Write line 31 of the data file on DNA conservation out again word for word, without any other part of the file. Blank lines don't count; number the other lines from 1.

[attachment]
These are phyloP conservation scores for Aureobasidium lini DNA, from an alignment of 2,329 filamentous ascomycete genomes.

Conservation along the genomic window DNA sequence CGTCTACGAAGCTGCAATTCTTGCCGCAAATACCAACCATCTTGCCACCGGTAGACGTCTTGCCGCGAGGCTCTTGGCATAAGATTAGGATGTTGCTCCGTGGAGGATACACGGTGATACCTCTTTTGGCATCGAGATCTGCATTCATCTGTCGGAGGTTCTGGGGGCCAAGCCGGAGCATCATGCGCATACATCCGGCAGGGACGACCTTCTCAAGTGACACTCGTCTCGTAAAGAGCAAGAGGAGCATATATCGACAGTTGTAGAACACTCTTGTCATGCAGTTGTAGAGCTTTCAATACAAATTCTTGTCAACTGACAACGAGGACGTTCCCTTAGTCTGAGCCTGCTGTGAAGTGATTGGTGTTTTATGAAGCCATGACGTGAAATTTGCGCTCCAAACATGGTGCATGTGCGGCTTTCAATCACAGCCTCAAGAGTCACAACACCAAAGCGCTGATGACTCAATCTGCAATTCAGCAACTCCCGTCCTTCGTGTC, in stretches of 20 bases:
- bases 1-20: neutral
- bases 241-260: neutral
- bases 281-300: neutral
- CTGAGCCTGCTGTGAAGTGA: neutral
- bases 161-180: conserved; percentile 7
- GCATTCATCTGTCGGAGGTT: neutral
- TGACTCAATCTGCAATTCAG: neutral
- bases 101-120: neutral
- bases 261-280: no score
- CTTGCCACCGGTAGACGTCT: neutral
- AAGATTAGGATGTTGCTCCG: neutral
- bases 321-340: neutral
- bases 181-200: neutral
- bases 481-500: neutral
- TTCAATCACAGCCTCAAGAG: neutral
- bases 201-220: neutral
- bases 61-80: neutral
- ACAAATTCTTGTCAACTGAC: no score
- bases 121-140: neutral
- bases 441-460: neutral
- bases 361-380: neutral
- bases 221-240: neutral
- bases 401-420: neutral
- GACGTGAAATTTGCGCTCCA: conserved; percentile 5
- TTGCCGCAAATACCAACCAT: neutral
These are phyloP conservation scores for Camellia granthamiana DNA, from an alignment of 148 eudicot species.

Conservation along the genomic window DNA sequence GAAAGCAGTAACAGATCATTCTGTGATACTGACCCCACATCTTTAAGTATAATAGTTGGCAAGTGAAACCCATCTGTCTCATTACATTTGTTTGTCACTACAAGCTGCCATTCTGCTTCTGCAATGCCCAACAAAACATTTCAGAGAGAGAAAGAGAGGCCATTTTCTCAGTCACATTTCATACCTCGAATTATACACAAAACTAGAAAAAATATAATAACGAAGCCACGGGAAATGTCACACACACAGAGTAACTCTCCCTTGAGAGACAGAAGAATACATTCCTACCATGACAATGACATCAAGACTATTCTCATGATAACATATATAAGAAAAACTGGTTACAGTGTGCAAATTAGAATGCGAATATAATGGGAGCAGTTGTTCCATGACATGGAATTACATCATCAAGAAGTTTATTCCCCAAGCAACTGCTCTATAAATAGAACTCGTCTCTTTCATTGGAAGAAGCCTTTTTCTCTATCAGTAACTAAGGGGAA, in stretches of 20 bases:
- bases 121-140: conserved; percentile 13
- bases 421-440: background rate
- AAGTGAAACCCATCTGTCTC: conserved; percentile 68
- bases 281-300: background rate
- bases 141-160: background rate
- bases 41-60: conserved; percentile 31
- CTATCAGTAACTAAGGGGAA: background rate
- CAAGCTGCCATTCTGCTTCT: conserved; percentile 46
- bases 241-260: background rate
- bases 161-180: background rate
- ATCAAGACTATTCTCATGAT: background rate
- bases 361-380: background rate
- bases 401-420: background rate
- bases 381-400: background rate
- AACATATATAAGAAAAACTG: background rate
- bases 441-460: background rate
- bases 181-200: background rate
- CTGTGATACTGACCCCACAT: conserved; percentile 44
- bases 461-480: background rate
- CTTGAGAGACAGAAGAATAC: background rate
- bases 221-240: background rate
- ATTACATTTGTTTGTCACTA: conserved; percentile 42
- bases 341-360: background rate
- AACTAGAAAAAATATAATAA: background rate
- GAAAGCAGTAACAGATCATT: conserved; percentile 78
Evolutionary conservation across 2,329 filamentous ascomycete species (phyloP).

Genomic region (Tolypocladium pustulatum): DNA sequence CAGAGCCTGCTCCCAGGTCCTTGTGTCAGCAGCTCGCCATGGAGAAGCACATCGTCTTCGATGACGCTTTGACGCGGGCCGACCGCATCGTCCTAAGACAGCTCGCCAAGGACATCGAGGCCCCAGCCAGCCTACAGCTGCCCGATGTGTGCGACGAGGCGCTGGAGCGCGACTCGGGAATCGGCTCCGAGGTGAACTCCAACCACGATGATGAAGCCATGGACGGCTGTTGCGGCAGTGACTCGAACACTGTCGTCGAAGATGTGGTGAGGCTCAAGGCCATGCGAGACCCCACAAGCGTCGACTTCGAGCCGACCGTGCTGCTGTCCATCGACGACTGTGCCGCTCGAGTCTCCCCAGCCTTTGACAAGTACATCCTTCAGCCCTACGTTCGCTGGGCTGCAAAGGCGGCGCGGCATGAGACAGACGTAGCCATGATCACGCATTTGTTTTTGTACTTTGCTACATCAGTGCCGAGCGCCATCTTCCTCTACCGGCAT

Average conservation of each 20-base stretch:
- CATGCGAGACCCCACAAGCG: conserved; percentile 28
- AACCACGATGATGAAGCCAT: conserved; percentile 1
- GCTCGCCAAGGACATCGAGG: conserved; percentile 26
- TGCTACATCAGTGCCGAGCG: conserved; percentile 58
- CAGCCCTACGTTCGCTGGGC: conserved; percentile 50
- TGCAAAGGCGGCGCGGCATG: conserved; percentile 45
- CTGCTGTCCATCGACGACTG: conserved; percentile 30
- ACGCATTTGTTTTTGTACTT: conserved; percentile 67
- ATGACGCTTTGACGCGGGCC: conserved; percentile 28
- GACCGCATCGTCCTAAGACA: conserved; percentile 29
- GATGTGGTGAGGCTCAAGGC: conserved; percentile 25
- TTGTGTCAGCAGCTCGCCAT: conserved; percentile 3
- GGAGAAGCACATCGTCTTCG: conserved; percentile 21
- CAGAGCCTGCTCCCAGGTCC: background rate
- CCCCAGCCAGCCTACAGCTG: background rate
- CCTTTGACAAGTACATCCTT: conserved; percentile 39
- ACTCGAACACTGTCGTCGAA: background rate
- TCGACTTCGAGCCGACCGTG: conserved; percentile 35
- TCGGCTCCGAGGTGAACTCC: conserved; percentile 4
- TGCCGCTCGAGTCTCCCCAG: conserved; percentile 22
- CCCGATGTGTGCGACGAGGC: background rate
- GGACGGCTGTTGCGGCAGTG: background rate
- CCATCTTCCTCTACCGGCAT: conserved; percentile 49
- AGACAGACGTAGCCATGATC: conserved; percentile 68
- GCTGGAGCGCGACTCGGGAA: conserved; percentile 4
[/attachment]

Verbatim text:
- bases 421-440: background rate